Watching - Sarah Dixon
Updated: Jan 2, 2022
(Photo assignment : students were asked to choose a photograph and explain why it has special significance to them)
One of my favorite experiences on the Chinook project occurred when we stole some time on the last day to take advantage of the beauty and local surroundings in Rigolet. It was a gorgeous morning to stroll on the second longest boardwalk in the world. As I walked along, I came upon a couple of Inukshuit - markers of those who have travelled these paths before. The one in the image was offset from the boardwalk set a top a large boulder overlooking the bay. It was not hard to find; just required a momentary divergence from the original route. It made me wonder who built it – was it recent? Had it been there for years? Did the same person or persons who built this one build the one at the top of the cliff – a grander and nobler resting place.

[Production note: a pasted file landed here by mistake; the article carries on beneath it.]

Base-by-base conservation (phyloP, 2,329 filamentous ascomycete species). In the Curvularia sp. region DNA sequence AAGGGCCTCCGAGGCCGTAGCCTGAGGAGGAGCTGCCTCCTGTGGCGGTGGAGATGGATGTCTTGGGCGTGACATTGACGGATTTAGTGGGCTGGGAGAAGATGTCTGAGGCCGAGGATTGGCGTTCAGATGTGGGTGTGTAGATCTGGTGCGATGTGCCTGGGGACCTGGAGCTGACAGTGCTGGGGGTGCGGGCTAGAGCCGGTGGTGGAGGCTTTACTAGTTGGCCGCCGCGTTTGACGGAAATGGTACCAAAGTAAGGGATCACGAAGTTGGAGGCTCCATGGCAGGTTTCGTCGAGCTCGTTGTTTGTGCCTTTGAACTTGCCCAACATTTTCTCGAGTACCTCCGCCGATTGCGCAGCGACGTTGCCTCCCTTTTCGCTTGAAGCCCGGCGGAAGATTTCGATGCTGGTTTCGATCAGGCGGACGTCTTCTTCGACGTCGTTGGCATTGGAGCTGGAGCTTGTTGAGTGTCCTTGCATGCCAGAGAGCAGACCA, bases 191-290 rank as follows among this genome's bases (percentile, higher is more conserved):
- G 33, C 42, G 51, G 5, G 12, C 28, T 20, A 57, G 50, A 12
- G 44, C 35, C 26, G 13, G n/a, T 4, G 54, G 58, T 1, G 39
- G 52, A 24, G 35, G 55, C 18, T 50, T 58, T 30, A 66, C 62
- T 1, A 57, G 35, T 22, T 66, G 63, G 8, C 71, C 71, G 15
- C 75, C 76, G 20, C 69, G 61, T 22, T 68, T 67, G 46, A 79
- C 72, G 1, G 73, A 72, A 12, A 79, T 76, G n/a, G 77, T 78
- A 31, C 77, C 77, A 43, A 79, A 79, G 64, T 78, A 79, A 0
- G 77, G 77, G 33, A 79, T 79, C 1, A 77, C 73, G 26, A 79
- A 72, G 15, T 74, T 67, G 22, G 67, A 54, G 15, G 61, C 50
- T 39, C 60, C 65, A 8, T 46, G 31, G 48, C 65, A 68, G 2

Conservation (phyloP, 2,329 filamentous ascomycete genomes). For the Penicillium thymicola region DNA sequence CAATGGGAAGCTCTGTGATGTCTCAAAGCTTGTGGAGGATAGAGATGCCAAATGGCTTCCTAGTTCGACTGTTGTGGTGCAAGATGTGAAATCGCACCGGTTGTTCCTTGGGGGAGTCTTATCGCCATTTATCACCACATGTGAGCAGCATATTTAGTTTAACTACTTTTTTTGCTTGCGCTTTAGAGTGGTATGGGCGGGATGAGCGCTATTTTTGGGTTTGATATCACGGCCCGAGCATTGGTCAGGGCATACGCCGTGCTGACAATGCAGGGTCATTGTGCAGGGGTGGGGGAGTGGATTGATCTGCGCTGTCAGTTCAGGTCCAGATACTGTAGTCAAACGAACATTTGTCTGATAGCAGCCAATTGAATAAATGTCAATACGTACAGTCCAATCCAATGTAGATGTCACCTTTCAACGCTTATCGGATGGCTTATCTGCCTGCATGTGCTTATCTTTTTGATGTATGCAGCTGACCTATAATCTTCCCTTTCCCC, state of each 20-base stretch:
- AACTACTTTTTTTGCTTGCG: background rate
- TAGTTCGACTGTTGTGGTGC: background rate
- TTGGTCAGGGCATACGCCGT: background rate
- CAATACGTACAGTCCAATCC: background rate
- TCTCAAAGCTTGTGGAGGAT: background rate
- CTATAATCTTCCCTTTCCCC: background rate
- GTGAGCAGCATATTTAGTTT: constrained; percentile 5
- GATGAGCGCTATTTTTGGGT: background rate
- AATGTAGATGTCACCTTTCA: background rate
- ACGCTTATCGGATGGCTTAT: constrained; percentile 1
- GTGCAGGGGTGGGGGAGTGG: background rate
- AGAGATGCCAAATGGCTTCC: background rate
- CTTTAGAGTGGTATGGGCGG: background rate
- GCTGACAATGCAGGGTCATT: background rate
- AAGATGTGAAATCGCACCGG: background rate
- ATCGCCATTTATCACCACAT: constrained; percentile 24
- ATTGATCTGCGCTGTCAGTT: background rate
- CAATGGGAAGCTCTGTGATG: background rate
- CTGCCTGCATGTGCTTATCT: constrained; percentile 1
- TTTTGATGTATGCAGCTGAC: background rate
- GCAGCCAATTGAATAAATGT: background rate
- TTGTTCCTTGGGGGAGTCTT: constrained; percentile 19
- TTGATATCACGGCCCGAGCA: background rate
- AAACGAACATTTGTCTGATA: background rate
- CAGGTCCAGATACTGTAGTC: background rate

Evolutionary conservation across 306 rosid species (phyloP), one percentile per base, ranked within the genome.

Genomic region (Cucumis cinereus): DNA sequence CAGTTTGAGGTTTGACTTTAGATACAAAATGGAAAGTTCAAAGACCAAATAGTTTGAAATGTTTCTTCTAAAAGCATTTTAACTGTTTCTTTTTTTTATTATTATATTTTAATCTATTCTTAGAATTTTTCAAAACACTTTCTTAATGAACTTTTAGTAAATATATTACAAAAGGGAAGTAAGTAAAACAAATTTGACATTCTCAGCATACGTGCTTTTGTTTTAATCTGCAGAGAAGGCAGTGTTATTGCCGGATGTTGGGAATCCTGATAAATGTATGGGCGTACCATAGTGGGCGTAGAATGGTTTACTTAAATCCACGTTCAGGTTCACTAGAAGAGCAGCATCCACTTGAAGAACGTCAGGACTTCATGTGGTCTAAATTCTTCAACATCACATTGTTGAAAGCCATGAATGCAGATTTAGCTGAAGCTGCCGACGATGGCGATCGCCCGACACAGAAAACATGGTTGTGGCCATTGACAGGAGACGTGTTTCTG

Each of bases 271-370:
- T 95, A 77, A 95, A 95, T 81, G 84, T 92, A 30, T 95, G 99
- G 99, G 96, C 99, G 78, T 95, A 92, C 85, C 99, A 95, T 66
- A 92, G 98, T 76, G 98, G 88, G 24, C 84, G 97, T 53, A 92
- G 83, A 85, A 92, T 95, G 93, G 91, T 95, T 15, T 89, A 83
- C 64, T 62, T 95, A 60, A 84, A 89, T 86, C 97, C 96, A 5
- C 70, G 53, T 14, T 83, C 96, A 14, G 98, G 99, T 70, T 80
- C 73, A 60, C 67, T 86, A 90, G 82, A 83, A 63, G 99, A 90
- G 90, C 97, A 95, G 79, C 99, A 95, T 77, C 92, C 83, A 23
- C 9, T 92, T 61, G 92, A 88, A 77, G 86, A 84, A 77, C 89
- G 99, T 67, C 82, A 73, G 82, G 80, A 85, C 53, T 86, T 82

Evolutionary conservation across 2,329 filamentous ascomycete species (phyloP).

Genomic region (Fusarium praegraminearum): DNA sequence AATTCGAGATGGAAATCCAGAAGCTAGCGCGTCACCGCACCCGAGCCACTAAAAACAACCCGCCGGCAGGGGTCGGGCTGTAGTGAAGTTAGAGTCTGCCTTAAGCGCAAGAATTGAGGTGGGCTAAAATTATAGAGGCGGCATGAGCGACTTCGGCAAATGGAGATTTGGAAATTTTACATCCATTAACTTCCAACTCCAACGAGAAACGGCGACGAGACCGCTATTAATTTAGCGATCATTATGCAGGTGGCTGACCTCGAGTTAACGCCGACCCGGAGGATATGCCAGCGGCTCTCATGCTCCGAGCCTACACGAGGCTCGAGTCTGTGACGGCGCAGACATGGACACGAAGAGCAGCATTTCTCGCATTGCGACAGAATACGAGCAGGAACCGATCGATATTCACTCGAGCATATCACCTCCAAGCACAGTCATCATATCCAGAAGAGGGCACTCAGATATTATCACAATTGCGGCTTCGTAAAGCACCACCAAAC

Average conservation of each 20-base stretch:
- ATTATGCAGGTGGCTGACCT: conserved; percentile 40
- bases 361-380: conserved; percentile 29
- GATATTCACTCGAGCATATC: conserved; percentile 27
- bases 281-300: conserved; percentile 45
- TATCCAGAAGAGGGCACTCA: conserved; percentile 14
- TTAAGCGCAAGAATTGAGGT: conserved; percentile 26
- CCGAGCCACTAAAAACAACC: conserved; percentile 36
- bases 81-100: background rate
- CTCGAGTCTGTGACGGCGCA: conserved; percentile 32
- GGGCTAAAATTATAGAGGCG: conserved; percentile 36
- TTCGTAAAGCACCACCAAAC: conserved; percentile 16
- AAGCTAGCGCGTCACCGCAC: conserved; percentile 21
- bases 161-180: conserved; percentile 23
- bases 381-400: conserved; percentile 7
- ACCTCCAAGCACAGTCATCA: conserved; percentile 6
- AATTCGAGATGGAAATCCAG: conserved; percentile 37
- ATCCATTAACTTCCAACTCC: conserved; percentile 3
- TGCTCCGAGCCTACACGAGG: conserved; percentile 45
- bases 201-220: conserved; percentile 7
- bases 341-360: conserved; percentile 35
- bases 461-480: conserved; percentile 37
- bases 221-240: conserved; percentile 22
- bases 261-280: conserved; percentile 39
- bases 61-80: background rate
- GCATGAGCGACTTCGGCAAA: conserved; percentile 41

What caught my attention with this Inukshuk was that it sat on a little rocky peninsula overlooking the water. It was a perfect spot to welcome visitors coming from the sea and to keep an “eye” on its little community at the same time. Yet it was also a solitary place about a half mile from the town, away from the trail with the waves quietly lapping at its edges. What a wonderful place to rest – along the watery shore, taking in the salty air, and maybe falling asleep under the warm sun. Yet as I stood next this granite sentinel, appreciating the stark beauty of my surroundings, I could slowly feel the remoteness seeping in. It was so still and absent of activity – just waves rocking, the rustle of trees in the wind, and occasional bird. I scurried back to the path, glad for my quiet respite, but thankful that it was not overstayed. The stony sentry will be a reminder of those braver souls who ventured here and found comfort in that peaceful solitude.